That isn’t to say the budget is free of gimmickry or outlandish projections (we’ll get to that in a moment). But let’s look at some of the rather notable things it would do:
• Turn Medicare into a voucher program. This is accompanied by a lot of rhetoric about how the magic of the market will hold down costs (just as it has with private insurance — oh, wait) and free seniors from the tyranny of their government insurance plan. Let’s see how that will go over.
• Roll back the Affordable Care Act’s expansion of Medicaid and lay the groundwork for further cuts. All those millions of low-income Americans who got coverage through the expansion are suffering terribly, because “Medicaid’s promises are empty, its goals are unmet, and its dollars are wasted.” House Republicans would liberate them from this oppression by taking away their health insurance. The rest of the program would be block-granted so that states could have “flexibility,” which in practice means the flexibility to dump even more patients from their coverage.
• Repeal the rest of the ACA. The subsidies that have allowed millions of people to afford insurance? Gone. Protection against denials for preexisting conditions? Not anymore. If you were expecting this to be accompanied by a few comically vague words about “patient-centered reforms” with which the ACA would be replaced while 16 million people are wondering what to do about the coverage they lost, then you’ve been paying attention.
• Cut regulations on Wall Street. They’ve been having a real hard time over there, and they could use a helping hand.
• Cut environmental regulations. Let’s face it, if the environment is ever going to learn to take care of itself, it needs a little tough love.
• Cut Pell grants, which they describe as “targeting Pell Grants to students who need the most assistance.”
• Block-grant food stamps, or turn them into a “State Flexibility Fund.” There’s that word again.
Most of these ideas are presented without any actual dollar figures attached to them, but there is “a magic asterisk” in a table located in an appendix, as Max Ehrenfreund points out. This is more than a trillion dollars of savings they claim they’ll get from “Other Mandatory” spending. Ehrenfreund explains:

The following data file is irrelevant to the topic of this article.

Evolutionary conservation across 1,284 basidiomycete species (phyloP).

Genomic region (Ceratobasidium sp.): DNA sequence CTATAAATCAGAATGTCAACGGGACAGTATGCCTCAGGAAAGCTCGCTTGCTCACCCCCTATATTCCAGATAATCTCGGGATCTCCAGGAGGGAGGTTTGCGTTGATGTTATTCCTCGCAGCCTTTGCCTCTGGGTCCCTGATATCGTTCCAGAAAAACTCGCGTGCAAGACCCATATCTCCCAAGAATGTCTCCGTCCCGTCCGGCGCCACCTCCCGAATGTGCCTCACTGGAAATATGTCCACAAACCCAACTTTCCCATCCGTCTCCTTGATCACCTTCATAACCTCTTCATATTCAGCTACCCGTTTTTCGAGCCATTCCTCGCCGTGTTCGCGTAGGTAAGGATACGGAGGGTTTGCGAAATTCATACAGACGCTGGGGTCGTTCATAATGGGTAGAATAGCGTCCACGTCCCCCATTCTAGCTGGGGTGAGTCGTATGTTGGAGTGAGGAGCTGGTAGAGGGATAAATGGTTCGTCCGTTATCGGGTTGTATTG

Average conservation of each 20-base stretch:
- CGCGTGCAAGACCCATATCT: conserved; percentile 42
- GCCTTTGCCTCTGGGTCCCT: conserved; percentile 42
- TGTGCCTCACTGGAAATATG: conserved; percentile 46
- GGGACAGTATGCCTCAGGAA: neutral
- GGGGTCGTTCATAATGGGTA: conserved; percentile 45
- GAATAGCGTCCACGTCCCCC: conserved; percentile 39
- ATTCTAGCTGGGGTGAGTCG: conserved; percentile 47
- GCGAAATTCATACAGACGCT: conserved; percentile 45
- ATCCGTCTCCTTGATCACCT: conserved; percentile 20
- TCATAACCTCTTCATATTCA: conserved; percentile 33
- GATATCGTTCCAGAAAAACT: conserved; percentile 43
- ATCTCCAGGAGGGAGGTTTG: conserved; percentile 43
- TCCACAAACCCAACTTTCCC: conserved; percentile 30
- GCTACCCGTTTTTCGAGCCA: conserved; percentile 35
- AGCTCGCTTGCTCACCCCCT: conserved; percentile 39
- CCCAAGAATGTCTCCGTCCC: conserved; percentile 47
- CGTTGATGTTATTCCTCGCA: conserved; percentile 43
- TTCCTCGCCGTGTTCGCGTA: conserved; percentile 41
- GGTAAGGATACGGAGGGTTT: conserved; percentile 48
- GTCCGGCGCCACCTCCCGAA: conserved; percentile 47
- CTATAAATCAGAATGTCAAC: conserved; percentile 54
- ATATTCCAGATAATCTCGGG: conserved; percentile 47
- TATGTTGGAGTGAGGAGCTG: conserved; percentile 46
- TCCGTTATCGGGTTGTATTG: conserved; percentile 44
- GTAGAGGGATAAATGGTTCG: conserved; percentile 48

Other than health care and Social Security, mandatory spending includes a range of programs such as food stamps, disability payments for veterans, the earned income tax credit, and Pell grants for college students. The budget document did not specify which would be cut. Even presuming very large cuts to these programs, though, it was still unclear how lawmakers expected to come up with $1.1 trillion, said Bob Greenstein, president of the Center on Budget and Policy Priorities.By comparison, the Republican majority in the House voted in favor of reducing the budget for food stamps in 2013. The controversial measure passed only narrowly, with every Democrat and a few Republicans opposed. Many worried the cut was too severe, but it totaled $40 billion, just a sliver of the savings claimed in this week’s proposal.
At this stage, it isn’t so terrible for their proposals to lack specificity; this part of the budget process is meant to sketch a broad outline, while later legislation will set all the particulars. But let’s give the House Republicans credit. They aren’t shying away from talking about voucherizing Medicare (as their Senate colleagues did), and the rest of the document lays out a virtual war on the poor and middle class. They may toss the word “opportunity” in here and there, but the document is a bracing statement of Republican ideology.
Which is as it should be. Sure, the White House is going to criticize it, because the Democrats’ priorities are very different. Now we can have a debate. Should we turn Medicare into a voucher program? Should we toss millions of people off Medicaid and take away the subsidies that allow millions more to afford insurance? Should we cut food stamps and education grants? What are the alternatives? Those are the questions that debate should address, and then the two sides will have to arrive at a budget that incorporates the answers.